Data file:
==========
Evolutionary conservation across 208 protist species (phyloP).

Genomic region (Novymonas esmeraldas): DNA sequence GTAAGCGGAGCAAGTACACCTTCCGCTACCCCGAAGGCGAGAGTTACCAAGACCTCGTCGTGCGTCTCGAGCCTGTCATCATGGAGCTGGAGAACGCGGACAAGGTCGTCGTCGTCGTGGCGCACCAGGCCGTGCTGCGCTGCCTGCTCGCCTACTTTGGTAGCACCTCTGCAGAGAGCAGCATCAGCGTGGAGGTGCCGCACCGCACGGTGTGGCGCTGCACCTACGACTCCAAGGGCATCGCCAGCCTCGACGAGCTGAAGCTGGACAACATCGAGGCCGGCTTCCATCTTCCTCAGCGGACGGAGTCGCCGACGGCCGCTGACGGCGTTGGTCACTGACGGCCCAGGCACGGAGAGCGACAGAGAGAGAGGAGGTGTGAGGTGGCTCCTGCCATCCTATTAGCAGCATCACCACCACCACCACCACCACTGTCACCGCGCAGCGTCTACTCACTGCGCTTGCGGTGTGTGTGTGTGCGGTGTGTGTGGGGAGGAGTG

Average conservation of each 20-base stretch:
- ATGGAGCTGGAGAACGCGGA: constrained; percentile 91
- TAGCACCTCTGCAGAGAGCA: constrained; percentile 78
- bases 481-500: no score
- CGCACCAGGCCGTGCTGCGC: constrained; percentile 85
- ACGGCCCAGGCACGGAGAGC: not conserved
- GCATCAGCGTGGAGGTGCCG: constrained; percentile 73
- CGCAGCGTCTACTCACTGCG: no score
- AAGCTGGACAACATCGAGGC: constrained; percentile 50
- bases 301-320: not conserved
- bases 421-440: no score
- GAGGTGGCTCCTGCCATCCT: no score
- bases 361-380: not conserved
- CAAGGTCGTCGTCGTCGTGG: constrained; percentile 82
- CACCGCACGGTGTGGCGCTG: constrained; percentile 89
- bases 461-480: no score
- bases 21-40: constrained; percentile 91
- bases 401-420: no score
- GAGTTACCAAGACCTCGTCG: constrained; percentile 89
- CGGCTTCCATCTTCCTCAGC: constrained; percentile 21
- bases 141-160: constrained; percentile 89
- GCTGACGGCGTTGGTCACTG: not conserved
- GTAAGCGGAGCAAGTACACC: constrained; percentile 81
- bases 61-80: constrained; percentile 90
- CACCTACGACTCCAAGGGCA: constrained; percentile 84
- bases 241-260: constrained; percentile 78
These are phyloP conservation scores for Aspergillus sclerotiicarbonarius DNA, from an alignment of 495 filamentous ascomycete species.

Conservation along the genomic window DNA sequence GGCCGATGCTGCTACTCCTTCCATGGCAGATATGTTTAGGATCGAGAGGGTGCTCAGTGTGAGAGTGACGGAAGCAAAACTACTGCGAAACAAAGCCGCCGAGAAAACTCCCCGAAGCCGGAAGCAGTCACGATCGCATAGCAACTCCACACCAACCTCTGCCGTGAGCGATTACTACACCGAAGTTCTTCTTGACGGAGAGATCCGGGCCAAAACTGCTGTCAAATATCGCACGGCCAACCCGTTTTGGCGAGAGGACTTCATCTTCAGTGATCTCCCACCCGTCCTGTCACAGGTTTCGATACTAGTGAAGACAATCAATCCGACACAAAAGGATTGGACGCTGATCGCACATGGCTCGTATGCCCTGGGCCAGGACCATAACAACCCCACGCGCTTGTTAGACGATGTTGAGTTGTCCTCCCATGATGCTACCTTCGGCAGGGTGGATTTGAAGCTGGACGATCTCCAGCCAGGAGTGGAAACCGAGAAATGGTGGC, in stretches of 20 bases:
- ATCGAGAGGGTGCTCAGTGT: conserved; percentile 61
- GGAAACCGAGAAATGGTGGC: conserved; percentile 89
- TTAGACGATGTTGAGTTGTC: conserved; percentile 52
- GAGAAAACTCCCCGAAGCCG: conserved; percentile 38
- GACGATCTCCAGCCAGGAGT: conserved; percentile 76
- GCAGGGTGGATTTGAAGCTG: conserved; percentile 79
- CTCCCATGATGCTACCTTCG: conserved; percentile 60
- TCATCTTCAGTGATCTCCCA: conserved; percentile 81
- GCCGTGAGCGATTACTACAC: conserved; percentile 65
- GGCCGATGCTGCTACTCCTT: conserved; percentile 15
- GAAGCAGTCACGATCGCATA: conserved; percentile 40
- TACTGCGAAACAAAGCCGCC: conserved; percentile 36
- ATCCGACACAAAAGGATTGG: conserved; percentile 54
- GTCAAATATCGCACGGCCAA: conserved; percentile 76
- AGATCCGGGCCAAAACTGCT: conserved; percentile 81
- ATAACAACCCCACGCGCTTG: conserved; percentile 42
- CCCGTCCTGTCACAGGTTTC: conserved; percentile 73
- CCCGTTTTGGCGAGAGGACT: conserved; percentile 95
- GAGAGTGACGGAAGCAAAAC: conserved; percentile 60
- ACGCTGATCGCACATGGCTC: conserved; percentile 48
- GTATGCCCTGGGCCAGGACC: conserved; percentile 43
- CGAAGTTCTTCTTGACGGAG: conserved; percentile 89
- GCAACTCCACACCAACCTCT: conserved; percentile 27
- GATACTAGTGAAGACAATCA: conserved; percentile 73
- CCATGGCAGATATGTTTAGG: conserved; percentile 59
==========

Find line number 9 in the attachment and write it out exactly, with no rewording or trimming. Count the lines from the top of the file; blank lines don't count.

- GCATCAGCGTGGAGGTGCCG: constrained; percentile 73